Do Colleges Look at Volunteer Work for Admissions?
The amount of volunteer work on one’s college resume can often be a cause for stress. When I was a senior in high school, it was a contest as to who had done the most. Those of us with only one or two volunteer work experiences felt like we had no chance. We blew things out of proportion—but having little volunteer experience will not disqualify you from a certain school. But that being said, volunteer experience can be a huge asset and set you apart from the rest. Here we will discuss the importance of volunteer work, as well as how to find it.
Quality not quantity
The quality of your volunteer work is more important than the number of organizations you’ve volunteered for. If you’ve only volunteered for one organization, great! Or maybe you’ve volunteered for 10, which is also great! Either way, there’s a way to craft your resume to highlight these experiences well. If you have too many organizations to fit on the application, list only the most important ones. If you have only one organization you’ve volunteered for, write a detailed description about the work you’ve done. This can be in bullet points, in order to catch admissions officers’ attention.
Doing volunteer work is not simply about ticking boxes that will help make you look like a good person on paper. Rather, it’s about doing good for those in need. If an applicant has a big smattering of volunteer work, it could come across as being less intentional. Whereas if you’re devoted to one or two organizations, that could show a greater investment. The importance of volunteer work will also depend on the college you’re applying to, and how competitive the applicant pool is. If you’re applying to an ivy, volunteer work could be a crucial part of your resume. But for other schools, this isn’t necessarily the case.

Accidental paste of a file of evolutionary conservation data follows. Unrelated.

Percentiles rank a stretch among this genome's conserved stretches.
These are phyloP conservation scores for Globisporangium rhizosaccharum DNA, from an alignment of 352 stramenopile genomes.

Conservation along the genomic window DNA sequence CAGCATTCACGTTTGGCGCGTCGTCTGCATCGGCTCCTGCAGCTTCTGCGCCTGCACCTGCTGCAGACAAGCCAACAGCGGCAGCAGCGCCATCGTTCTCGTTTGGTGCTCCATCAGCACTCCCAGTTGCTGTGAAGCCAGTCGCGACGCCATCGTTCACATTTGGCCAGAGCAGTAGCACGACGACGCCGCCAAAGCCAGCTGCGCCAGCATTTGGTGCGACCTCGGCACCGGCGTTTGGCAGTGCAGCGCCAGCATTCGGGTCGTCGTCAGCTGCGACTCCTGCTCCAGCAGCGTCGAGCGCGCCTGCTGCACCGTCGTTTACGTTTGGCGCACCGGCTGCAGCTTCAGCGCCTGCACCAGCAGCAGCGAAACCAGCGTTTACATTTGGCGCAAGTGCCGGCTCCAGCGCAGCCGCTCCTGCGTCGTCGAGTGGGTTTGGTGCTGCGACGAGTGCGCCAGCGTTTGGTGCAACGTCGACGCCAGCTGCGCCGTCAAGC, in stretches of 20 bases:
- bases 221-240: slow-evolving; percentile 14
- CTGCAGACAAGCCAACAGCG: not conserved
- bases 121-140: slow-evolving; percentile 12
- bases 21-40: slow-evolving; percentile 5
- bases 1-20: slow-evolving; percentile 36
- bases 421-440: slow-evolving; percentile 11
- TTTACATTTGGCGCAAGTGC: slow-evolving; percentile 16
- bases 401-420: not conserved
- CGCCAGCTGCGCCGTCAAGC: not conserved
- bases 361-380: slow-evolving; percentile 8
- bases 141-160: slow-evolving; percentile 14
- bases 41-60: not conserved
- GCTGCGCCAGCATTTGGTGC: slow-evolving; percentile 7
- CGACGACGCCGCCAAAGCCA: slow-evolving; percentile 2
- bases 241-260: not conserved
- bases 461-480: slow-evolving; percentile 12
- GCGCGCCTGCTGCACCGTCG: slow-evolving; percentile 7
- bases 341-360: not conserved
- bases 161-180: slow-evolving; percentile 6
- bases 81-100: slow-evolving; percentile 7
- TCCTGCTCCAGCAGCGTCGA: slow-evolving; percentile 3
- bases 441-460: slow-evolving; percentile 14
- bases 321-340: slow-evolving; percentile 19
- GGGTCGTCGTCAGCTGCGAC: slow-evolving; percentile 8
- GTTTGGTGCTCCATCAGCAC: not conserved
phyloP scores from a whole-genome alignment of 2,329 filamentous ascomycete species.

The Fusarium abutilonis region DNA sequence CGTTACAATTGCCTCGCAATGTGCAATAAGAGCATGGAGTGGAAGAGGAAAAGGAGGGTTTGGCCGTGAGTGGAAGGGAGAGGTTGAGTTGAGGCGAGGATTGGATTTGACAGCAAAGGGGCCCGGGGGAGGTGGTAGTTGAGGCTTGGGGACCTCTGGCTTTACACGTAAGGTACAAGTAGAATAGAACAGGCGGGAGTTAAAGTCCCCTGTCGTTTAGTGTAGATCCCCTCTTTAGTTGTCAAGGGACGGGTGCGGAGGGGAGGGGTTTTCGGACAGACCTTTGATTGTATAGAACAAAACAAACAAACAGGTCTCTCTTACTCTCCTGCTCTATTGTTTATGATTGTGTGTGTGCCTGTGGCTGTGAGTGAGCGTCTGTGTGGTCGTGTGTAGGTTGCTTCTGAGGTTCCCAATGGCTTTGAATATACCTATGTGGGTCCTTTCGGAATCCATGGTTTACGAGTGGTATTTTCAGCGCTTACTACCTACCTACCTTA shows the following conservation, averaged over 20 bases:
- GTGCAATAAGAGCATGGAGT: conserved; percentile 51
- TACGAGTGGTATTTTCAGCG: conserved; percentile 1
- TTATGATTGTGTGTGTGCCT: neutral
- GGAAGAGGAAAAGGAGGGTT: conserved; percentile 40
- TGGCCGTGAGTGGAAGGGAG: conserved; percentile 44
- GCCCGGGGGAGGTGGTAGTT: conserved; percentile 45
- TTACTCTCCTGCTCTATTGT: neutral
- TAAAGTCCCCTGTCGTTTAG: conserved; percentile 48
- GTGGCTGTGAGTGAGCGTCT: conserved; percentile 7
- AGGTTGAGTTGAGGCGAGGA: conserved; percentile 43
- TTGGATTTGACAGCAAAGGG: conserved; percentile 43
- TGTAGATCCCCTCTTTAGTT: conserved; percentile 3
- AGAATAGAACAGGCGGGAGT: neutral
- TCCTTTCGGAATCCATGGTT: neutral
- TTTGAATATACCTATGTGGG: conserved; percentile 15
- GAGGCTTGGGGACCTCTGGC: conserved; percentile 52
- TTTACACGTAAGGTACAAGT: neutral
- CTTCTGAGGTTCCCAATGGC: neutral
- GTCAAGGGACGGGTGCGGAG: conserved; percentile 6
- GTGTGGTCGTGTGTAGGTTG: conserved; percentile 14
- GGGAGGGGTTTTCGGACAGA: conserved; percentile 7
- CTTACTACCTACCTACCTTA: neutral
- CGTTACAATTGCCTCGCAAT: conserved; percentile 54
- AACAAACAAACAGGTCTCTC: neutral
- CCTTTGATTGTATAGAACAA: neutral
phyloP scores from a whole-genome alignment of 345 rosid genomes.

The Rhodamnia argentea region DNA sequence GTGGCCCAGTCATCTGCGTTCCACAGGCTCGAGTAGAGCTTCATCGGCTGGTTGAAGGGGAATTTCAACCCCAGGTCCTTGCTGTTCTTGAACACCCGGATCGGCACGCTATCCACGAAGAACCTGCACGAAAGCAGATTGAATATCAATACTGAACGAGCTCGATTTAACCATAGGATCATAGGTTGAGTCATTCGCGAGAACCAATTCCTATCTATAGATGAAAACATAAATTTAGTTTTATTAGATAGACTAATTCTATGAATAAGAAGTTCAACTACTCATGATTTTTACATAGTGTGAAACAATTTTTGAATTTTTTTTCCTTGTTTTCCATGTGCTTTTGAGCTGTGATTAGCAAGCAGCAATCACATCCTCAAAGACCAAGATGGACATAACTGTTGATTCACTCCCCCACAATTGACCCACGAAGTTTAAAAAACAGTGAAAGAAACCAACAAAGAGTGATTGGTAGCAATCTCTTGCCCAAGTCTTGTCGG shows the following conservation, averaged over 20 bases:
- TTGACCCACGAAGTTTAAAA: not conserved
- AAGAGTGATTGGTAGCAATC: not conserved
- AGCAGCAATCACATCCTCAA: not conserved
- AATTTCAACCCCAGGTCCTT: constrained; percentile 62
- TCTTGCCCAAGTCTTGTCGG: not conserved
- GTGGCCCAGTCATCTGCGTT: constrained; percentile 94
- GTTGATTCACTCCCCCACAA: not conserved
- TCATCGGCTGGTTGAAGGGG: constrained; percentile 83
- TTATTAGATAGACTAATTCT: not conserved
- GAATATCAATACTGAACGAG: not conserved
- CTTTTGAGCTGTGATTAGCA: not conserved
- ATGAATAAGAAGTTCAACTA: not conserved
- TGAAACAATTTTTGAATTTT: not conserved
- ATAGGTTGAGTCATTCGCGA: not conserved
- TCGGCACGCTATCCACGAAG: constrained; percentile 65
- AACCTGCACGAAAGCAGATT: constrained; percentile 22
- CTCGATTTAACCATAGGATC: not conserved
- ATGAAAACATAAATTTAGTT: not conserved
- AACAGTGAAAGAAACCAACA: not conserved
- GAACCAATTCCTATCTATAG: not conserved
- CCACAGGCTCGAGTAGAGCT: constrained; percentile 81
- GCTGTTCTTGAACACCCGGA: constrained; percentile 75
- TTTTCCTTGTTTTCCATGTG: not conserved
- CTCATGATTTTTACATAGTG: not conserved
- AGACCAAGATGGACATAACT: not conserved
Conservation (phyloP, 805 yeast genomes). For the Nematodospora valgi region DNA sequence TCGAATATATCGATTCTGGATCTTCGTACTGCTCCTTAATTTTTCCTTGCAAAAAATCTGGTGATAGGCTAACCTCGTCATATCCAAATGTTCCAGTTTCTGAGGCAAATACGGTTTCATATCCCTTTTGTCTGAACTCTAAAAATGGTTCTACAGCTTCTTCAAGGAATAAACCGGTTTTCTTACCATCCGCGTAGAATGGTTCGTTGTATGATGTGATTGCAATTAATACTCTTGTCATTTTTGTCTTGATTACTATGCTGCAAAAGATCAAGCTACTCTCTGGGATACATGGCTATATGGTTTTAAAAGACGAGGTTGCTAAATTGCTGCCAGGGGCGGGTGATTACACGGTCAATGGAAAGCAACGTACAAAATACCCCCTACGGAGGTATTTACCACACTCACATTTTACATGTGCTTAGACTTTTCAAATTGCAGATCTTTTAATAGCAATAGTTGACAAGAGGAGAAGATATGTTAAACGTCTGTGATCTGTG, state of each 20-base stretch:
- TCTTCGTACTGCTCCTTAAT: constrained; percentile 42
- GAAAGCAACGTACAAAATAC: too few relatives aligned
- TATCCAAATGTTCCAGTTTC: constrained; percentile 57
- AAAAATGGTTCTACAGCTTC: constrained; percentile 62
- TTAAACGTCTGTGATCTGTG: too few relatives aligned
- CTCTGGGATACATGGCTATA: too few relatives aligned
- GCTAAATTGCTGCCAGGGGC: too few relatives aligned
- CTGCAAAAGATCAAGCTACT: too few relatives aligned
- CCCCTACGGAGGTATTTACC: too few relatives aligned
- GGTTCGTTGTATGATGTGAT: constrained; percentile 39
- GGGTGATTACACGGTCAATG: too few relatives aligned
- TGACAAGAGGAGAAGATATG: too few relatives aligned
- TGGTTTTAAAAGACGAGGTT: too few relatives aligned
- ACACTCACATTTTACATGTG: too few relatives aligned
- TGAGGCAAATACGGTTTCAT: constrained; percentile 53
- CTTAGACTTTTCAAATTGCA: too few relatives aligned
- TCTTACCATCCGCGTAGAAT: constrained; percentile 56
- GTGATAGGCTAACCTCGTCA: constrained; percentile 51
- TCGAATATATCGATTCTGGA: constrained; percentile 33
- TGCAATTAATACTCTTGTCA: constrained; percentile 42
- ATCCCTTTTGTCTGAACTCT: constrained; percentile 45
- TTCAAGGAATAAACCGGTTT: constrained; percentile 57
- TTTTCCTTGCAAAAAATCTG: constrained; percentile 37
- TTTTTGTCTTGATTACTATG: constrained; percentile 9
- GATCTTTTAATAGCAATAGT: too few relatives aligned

The big picture
If you haven’t done any volunteer work, don’t panic! College admissions officers will be trying to piece together an image of an entire person when they look at your application, and you should think this way too. One weak area will not be enough to counteract your amazing grades and sports skills. It’s all about balance.
As an applicant, you want to be trying to find the thing about you that makes you stand out. For many, this can be volunteer work, as the kind of volunteer work one does can communicate a lot about that person. But it doesn’t have to be volunteer work. Maybe your leadership abilities make you stand out, or your writing skills, or maybe your backstory. Make yourself shine on that application in a way that’s most true to you, and you’ll surely be rewarded.
Aside from college applications, if you haven’t volunteered, you should! When I was in high school I had the completely wrong idea about volunteering—I thought of it as a way to tick boxes and look good on a resume. But now that I’m an adult I see how much value volunteering has in the real world, and how much our society revolves on volunteers to continue. Especially if you consider yourself fortunate, whether in health, time, or money, I encourage anyone reading this to find an organization they’re passionate about. There are really so many ways to volunteer. We often hear about volunteer drives like beach cleanups and soup kitchens—which are fabulous ways to help your planet and your community—but there is also so much more! These just skim the surface. So get out there and uplift your community.